9. Otherwise, however, the TSCG does little which can be considered genuinely novel. Various provisions merely anticipate obligations which are possible and indeed imminent under the EU Treaties, eg Art.5 budgetary and economic partnership programmes; Art.6 public debt issuance plans; Art.11 major economic policy reform plans. Similarly, several provisions do no more than express aspirations about the future use of powers/procedures already provided for under the EU Treaties, eg Art.10 enhanced cooperation; Art.13 parliamentary cooperation. Meanwhile, other provisions refer to informal programmes/activities already established before the TSCG, eg Art.9 enhanced convergence and competitiveness; Art.12 Eurosummit meetings.

10. We do not share the analysis expressed by certain commentators, and partially endorsed by the recent report of the European Scrutiny Committee, concerning three important issues of compatibility between the TSCG and EU law.

11. First, there is the idea that recourse to an international treaty is somehow improper, as a matter of principle, whenever a Member State(s) tries and fails to persuade its partners to amend the EU Treaties themselves. That is quite a remarkable proposition—amounting to a virtual denial of state sovereignty. It cannot be seriously argued that the failed or indeed hypothetical possibility for the EU to have assumed responsibility over a given matter thereby precludes the Member States from pursuing the same or similar objectives under ordinary international law.

12. Secondly, there is the argument that Art.273 TFEU2 is an improper legal basis for the jurisdiction conferred upon the ECJ pursuant to Art.8 TSCG. There is little direct judicial authority exploring the detailed conditions governing resort to Art.273 TFEU, though there is much historical precedent to support the view that the Member States enjoy a wide margin of appreciation when it comes to voluntarily submitting disputes to the ECJ. To reject the lawfulness of Art.8 TSCG implies adopting a systematically restrictive interpretation of Art.273 TFEU without any real legal authority and despite the evidence of past practice.

13. Thirdly, there is the argument that it is impermissible for Member States to entrust limited tasks to the Union institutions outside the framework of the EU Treaties. There is direct authority from the ECJ to support the lawfulness of such delegated functions as a matter of constitutional principle. However, the conditions governing such delegated functions in practice remain unclear—especially whether delegation requires the express consent of all Member States. There are solid legal arguments on both sides of that debate—which should caution against adopting a strong critical stance based on the alleged unlawfulness of the TSCG, as opposed to holding an opinion about its political desirability.

Should the UK Government support the incorporation of the TSCG into the EU Treaties?

14. Adopting a narrow understanding of the implications of the UK veto, and accepting that the TSCG contains little which can be considered genuinely novel, the possibility of the fiscal compact’s future incorporation into the existing EU Treaties will need to be considered. We focus here on the legal issues arising in relation to the UK Government supporting incorporation of the fiscal compact into EU law, as envisaged by Art.16 TSCG.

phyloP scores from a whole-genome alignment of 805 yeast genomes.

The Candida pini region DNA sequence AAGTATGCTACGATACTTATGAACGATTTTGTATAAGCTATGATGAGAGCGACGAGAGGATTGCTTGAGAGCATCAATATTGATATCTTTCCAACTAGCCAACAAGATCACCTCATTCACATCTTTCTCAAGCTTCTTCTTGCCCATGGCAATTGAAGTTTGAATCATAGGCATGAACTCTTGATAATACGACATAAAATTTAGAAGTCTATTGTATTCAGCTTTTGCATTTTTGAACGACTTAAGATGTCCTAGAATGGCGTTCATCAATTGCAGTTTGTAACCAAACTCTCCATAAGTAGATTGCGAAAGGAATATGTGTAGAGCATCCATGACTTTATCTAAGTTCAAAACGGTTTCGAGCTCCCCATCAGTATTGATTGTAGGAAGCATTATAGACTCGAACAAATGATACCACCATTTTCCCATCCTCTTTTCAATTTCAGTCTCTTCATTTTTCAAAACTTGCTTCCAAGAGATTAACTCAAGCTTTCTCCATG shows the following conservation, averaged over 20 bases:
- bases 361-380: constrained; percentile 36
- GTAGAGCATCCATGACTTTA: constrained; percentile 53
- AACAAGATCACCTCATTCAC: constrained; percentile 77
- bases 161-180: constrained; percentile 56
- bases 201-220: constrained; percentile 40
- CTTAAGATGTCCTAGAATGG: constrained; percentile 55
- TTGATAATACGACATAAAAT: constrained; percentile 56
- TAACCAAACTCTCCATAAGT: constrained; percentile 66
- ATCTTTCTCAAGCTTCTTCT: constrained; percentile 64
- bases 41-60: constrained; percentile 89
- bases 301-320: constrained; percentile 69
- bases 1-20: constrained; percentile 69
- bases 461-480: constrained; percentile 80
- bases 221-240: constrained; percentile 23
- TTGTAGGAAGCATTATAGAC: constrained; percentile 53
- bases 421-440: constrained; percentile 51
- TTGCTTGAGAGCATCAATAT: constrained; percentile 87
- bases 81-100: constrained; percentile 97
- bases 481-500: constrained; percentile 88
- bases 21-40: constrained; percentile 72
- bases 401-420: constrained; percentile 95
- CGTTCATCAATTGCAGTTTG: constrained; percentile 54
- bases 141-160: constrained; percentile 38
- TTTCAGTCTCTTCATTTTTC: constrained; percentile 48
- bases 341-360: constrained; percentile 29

15. There is no compelling political reason that the Government should not support incorporation, especially since the provisions of the fiscal compact do not bind the UK. There is also no domestic legal impediment to the Government supporting incorporation, for, as noted above, the referendum locks contained in the EUA would not be triggered by such a development. Although an amendment of the existing EU Treaties to include the balanced budget rule set out in Art.3 TSCG would appear to be caught by s.4(1)(f)(i) EUA, which provides that an extension of EU competence in relation to economic policy will attract a referendum, the exemption in s.4(4)(b) would serve to obviate this requirement. By this exemption, while the provisions of the fiscal compact remain inapplicable to the UK, it would not be necessary for a national referendum to be held before an amending Treaty could be lawfully ratified by the Government.

16. This basic position should be qualified by noting three potential legal problems in relation to future incorporation attempts. First, if an amending Treaty went beyond the simple incorporation of the fiscal compact provisions into EU law, and purported to make other changes which extended the competence of the EU in any of the ways specified in s.4 EUA, unless those changes were exempt under s.4(4), a referendum would be necessary. If the UK were to make its acceptance of an amendment of the existing EU Treaties conditional upon certain demands being satisfied, and other Member States were to counter with competing demands, it is conceivable that the exercise could expand beyond the mere incorporation of the fiscal compact into EU law, with the consequence that a broader amending Treaty might engage the EUA’s referendum locks.

17. The remaining problems expose inconsistencies in the EUA itself. The second problem is a gap in the scheme of referendum locks. If the UK were to support the incorporation of the fiscal compact into EU law, and subsequently opted to be bound by these provisions, the competence of the EU with respect to UK economic policy would have been extended, and yet a referendum would not have been required lawfully to ratify this extension of competence. A referendum lock would only be engaged if the rules contained in the fiscal compact were to be applicable to the UK from the time of their incorporation. Otherwise, a national referendum could be readily avoided, and while this may appear politically convenient, given the controversial content of the fiscal compact, it might also be difficult to justify.

18. The third problem is, in contrast, one of overprovision. If the UK were to accede to the TSCG in accordance with Art.15, and declare an intention to be bound by the fiscal compact prior to supporting its incorporation into EU law, a referendum would be required at the moment of incorporation notwithstanding the fact that the UK would already have put in place a domestic mechanism to implement the balanced budget rule. In such circumstances, the formal extension of EU competence would trigger a referendum essentially to approve what had already been done, with the corollary that a failure to obtain the requisite popular approval would produce significant legal and political uncertainty.